The reason for building a prototype is not to test a market but to start a conversation and to learn early lessons.
The only way to really learn them is to throw the prototype away and create a brand new project. Perhaps some code may be copied and pasted from the prototype but it's not really important how much makes it across. The lessons are much more valuable than the lines of code.
It's frightening how seldom this happens. I am currently working on a product that is stubbornly remaining shy of the market place. A perfectly reasonable request to improve some of the usability and visual appeal meant an amount of unpicking was required. I pulled a thread and two thirds of the product fell apart. Ultimately I discovered the Logic was woven into both the View and the Data and it was impossible to change the user interface without effecting the integrity of the Data. All of this as a result of a request for a visual change! It is very difficult to explain to non technical stake holders why a superficial change meant the data is effected, it just doesn't make sense.
When prototype code is used this scenario all too common. Unused code that remained in place literally showed me the lessons the developer learnt as they went about creating the first version.
Throw the prototype away. Cardboard and glue is not the correct material to use as the foundation of your building. Often all digital 'material' is considered to have the same attributes. This is an incorrect stance, all digital 'material' is brought to life with electricity but often that's where the similarity with other digital 'material' ends.
Separate the early learning from the product that finds its way to the market. It doesn't matter how experienced developers / product designers are, there are always things that crop up only once you write code. Mobile development especially is a cutting edge market. Things are moving at pace and there is a shortage of genuine experience. People are often learning in situ. It is wise to isolate this learning as soon as possible and the point after the prototype and before version one is the perfect, and cheapest, place to do it.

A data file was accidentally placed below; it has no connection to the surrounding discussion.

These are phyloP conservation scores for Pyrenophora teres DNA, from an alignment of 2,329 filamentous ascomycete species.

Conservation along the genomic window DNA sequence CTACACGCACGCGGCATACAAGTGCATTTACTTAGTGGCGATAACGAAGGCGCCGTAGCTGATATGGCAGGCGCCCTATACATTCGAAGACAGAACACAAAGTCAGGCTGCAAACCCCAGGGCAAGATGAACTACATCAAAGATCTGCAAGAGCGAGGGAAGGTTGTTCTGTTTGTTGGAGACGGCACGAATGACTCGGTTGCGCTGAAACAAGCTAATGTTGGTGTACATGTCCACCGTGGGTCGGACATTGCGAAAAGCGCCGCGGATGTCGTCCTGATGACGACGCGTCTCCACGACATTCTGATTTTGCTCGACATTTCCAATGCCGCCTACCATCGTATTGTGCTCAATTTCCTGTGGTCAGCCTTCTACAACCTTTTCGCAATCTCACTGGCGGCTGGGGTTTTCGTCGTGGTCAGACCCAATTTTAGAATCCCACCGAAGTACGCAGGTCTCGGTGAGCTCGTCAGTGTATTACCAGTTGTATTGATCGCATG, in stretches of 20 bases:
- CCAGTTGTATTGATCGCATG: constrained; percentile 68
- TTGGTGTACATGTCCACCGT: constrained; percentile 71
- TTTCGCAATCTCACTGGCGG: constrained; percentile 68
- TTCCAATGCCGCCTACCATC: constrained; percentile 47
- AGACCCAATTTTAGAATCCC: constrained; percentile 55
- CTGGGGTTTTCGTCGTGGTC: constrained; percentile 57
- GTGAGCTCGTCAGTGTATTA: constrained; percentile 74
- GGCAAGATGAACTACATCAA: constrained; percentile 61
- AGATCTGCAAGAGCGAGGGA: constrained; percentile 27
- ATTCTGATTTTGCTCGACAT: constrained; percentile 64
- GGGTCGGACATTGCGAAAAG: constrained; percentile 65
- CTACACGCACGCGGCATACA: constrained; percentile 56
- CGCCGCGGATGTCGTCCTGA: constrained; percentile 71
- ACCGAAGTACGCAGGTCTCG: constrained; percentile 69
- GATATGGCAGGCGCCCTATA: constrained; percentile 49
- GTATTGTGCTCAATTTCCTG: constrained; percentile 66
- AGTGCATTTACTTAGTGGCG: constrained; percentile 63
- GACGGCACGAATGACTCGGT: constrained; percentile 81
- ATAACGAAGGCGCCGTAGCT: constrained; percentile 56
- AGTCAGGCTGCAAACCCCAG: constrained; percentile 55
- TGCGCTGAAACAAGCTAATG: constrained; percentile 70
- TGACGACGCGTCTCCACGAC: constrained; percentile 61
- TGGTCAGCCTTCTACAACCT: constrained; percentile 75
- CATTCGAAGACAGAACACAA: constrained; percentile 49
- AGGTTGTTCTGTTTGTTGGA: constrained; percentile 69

Consider two positive post launch scenarios that benefit from a better foundation than a prototype.
Best case scenario. You get product to market and it is successful. Very quickly there is pressure to improve and / or extend the product. Stake holders are happy and excited and ideas are being generated by the team. Copy cats quickly appear and users are making suggestions in their online public feedback.
The better your foundations, the easier it is to react. This is where time and cost savings can really make the difference. In staying competitive. Banking savings earlier is doing so before you have really started competing. You've played that card too soon.
A less favourable scenario is one where the market responds favourably to your product but demands change. If the prototype was used to create the first version the legacy of the prototype remains in the code base in addition to some pieces of the first version. This technical debt will demand to be repaid sometime. Removing the prototype code from the equation means less debt when this sort of product pivot is made.
Either way, unless you fail outright it is very likely your team will need to grow. More chefs are not needed and a junior technical person arrives. There is always a dip productivity while new staff are trained. This is expensive. The new person is not productive and is costing money. More senior staff cost more and will also experience a dip in form for a while. Sure they could be pushed harder to make the difference up for the time it takes to get the team up to speed but this isn't working clever. A wiser choice is to get technology, not people, to do the heavy lifting.
Further more if you are not fighting fires you can cover new ground. Time can be spent documenting process and defining a cohesive project structure. These are the characteristics of mature, long term projects and if you want your product to be one the sooner the technical staff have forgotten about the early mistakes / learning (delete as applicable) the better.
Once you are happy with your prototype sit it down, thank it for its time, and throw it in the bin.